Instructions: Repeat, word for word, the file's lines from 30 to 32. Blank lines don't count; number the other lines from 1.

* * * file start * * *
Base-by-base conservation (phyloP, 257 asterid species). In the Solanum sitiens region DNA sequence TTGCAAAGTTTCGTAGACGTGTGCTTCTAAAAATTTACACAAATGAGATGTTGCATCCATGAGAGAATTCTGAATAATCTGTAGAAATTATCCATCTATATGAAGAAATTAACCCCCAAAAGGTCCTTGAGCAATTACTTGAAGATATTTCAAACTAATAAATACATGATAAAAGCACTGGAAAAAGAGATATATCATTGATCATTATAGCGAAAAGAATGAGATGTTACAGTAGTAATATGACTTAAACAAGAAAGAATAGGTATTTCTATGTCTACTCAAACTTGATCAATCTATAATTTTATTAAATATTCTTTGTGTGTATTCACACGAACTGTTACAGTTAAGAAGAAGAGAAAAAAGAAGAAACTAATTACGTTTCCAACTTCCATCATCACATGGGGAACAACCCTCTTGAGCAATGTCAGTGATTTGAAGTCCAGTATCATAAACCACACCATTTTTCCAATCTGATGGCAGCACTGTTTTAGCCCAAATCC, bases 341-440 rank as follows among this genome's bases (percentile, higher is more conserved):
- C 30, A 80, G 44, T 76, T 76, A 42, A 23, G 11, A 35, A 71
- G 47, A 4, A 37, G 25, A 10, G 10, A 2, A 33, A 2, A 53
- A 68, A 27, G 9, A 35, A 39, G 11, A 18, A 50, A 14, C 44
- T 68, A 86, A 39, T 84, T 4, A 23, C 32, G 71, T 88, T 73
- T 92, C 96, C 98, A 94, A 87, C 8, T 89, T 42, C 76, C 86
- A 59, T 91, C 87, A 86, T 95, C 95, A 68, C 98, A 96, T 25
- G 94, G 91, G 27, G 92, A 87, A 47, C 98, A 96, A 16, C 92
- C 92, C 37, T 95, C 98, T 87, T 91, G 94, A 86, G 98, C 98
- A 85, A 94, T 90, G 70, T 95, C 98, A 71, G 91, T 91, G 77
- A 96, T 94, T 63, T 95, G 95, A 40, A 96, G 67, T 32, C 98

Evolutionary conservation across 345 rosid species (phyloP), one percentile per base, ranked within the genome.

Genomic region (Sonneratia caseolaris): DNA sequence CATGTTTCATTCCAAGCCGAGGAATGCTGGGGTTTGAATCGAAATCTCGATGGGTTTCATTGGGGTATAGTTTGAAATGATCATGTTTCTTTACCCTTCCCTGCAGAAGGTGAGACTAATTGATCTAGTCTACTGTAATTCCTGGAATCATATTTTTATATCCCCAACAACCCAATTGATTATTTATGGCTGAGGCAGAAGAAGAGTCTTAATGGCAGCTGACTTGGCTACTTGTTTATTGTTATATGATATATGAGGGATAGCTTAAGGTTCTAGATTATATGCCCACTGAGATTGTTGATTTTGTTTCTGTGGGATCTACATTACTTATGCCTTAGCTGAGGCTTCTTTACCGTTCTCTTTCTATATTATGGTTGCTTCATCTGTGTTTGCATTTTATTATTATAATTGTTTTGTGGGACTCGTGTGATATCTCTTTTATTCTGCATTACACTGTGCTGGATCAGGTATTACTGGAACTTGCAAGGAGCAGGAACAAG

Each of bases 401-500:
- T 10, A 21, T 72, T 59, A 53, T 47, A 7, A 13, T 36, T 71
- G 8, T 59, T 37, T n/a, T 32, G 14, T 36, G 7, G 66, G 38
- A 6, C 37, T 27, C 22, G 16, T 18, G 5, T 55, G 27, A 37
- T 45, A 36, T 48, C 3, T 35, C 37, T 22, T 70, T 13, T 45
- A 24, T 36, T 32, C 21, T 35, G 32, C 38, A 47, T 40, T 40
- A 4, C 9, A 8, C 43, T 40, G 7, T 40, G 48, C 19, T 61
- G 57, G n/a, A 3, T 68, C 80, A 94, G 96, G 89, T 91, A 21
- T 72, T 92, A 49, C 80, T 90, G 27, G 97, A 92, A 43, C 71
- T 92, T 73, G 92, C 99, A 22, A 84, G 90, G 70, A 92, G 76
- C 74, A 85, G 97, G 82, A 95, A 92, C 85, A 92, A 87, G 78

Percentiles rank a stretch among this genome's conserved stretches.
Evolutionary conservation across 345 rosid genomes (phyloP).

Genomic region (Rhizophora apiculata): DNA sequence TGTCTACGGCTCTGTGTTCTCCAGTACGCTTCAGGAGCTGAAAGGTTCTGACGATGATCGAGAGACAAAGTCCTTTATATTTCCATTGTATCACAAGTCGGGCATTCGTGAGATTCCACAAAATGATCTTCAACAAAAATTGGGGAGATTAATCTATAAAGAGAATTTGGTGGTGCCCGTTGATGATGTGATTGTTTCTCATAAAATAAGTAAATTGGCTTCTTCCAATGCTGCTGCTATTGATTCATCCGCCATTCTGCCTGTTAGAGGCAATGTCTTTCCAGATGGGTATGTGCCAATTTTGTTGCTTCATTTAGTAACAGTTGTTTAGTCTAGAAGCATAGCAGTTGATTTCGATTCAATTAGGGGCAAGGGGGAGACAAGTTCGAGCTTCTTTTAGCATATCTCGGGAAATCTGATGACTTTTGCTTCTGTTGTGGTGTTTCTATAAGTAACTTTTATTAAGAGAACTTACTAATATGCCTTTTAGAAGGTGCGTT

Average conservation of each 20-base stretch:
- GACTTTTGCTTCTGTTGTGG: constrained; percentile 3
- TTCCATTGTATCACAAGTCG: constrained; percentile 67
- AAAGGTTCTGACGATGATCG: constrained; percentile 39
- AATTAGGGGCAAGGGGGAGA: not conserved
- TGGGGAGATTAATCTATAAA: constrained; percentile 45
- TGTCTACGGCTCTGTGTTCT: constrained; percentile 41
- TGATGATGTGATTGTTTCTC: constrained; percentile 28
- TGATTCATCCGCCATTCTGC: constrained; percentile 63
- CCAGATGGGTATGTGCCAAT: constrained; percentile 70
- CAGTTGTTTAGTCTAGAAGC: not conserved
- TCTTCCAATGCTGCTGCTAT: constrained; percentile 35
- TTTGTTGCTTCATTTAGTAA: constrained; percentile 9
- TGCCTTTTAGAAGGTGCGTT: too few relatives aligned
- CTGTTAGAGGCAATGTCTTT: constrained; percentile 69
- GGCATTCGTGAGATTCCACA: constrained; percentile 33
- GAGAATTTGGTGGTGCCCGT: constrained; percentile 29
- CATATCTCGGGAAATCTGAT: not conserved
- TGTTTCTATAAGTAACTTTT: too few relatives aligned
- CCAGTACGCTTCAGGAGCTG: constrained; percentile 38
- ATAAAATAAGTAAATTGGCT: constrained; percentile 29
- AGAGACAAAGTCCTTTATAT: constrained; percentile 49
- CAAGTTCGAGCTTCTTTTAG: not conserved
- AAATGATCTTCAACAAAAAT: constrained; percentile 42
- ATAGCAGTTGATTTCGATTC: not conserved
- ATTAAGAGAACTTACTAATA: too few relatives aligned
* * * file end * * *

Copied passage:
- TTCCATTGTATCACAAGTCG: constrained; percentile 67
- AAAGGTTCTGACGATGATCG: constrained; percentile 39
- AATTAGGGGCAAGGGGGAGA: not conserved